Dissertation: "Exploring Reaction Pathways in Li-ion Batteries with Operando Gas Analysis"

  • Date:
  • Location: Ångströmlaboratoriet, Lägerhyddsvägen 1 Polhemsalen
  • Doctoral student: Robin Lundström
  • About the dissertation
  • Organiser: Department of Chemistry - Ångström Laboratory
  • Contact person: Erik Berg
  • Disputation

Robin Lundström defends his PhD thesis with the title "Exploring Reaction Pathways in Li-ion Batteries with Operando Gas Analysis" in the subject of Chemistry with a specialisation in Materials Chemistry.

Opponent: Dr. Isidora Cekic-Laskovic, Forschungszentrum Jülich GmbH, Germany

Supervisor: Prof. Erik Berg, Structural Chemistry, Department of Chemistry - Ångström, Uppsala University

Link to the thesis in full text in DiVA.


The reliance on Li-ion batteries is increasing as we transition from fossil fuels to renewable energy sources. Despite their widespread use, a gap remains in understanding certain processes within these batteries, especially regarding the solid electrolyte interphase (SEI) and the impact of side reactions on Li-ion batteries. A custom-made Online Electrochemical Mass Spectrometry (OEMS) instrument was designed to explore these aspects. The OEMS instrument was validated through the study of gas-evolving reactions in the classic LiCoO2 | Graphite system. In-depth studies focusing on the reaction pathways of ethylene carbonate, the archetype Li-ion battery electrolyte solvent, identified the specific reaction pathways contributing to SEI formation. Moreover, ethylene carbonate’s interaction with residual contaminants like OH– from H2O reduction was explored. It was revealed that the integrity of the SEI can be compromised by minor amounts of contaminants, establishing a competitive dynamic at the negative electrode surface between ethylene carbonate and residual contaminants such as H2O and HF. Additionally, the roles of additives like vinylene carbonate and lithium bis(oxolato) borate in SEI formation were explored. Vinylene carbonate was shown to form a layer on the negative electrode, but also scavenge protons and H2O, revealing that it is a multi-functional additive. Lithium bis(oxolato) borate on the other hand formed an SEI layer before H2O reduction, blocking the residual contaminant and ethylene carbonate from reaching the electrode surface. By providing insights into the negative electrode’s interphase and SEI formation through a custom-made OEMS instrument, this research underscores the complexity of reaction pathways and the necessity of considering both major and minor, as well as, primary and secondary reactions for a holistic understanding of Li-ion batteries.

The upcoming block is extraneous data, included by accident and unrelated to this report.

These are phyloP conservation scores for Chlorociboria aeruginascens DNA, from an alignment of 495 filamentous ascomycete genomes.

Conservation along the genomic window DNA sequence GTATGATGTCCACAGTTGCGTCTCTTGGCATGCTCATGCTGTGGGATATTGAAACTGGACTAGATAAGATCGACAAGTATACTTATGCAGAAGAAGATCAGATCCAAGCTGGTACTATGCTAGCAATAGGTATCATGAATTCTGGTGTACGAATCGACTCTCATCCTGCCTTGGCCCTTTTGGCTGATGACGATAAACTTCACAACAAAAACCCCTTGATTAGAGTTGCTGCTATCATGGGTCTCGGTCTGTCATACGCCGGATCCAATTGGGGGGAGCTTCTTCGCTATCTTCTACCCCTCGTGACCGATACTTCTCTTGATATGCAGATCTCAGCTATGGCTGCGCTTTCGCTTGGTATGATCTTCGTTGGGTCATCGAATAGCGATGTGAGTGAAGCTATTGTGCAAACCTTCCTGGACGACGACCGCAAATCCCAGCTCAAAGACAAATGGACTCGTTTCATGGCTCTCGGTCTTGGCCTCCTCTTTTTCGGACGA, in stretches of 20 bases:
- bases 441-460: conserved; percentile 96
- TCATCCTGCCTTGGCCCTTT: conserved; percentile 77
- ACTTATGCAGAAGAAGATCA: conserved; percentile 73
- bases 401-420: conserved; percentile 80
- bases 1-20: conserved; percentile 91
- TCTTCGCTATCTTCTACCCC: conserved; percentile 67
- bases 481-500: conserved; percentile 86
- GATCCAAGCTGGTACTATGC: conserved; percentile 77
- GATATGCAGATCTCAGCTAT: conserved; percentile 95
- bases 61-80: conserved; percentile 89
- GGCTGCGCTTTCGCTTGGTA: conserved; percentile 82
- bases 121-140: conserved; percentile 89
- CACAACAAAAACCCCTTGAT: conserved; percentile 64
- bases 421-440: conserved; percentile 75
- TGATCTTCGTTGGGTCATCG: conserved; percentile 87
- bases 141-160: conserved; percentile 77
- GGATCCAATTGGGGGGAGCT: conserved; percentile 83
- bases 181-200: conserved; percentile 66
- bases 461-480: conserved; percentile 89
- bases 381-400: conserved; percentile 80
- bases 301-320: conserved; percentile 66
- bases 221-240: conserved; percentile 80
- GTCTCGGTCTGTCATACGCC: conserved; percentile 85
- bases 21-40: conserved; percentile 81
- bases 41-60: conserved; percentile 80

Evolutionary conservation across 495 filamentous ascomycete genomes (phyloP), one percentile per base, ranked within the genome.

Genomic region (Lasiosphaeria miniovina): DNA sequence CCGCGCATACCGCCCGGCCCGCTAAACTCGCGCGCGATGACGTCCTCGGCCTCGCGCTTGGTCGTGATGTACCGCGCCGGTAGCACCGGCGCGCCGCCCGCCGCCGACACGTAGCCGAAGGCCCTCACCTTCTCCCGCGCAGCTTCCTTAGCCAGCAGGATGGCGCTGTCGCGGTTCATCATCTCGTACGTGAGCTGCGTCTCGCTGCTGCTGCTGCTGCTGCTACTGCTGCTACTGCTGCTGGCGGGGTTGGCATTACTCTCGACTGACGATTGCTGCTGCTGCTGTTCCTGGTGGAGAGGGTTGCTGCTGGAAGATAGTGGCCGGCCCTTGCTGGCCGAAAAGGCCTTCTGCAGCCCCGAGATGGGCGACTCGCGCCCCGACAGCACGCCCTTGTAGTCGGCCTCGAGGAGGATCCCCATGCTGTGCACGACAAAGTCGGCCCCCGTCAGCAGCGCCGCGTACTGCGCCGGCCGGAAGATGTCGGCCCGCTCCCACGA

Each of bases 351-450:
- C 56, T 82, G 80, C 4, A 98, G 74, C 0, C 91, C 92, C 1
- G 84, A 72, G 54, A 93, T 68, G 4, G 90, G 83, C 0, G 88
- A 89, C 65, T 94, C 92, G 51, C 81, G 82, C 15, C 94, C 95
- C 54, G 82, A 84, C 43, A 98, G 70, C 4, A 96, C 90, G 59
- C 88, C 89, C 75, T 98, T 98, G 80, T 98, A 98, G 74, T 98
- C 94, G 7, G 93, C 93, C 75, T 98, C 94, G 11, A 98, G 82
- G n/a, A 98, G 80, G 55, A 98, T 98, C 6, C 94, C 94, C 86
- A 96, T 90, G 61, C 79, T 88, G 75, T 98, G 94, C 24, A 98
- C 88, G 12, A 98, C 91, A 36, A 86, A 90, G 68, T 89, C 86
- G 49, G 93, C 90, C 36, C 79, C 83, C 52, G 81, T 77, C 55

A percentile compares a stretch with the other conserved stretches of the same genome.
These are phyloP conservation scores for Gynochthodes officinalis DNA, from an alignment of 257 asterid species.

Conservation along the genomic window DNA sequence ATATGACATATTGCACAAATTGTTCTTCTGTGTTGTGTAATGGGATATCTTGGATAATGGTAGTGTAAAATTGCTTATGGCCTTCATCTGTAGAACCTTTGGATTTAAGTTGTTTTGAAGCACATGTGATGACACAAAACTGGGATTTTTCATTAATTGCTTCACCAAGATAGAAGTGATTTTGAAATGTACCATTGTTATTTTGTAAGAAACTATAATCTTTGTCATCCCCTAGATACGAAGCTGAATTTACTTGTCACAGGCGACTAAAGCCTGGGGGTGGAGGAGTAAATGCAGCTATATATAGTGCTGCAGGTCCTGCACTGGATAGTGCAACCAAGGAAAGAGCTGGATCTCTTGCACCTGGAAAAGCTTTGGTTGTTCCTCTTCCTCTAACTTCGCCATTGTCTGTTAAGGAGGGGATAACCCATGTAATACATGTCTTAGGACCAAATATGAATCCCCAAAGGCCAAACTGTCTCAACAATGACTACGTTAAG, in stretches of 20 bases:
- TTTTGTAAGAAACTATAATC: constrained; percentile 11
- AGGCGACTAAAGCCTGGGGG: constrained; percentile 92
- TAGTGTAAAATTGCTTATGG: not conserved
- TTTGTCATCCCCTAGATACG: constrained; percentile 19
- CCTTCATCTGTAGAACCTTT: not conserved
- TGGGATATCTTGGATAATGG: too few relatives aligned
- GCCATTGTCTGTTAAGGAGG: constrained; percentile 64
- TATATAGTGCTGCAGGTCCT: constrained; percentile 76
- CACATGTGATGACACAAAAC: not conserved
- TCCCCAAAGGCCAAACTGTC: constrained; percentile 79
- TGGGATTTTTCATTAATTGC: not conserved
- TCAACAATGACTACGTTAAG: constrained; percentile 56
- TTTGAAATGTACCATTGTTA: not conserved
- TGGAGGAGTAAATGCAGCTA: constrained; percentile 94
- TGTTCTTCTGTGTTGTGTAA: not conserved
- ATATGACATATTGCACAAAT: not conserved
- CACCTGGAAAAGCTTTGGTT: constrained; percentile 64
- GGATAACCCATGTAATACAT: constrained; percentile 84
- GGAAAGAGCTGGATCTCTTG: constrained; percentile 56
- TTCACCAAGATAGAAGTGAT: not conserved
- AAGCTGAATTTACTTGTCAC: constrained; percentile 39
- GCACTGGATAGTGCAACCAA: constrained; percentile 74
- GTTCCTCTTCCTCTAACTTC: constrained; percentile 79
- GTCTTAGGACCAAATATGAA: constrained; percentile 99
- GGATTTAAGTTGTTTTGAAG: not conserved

Image of the thesis.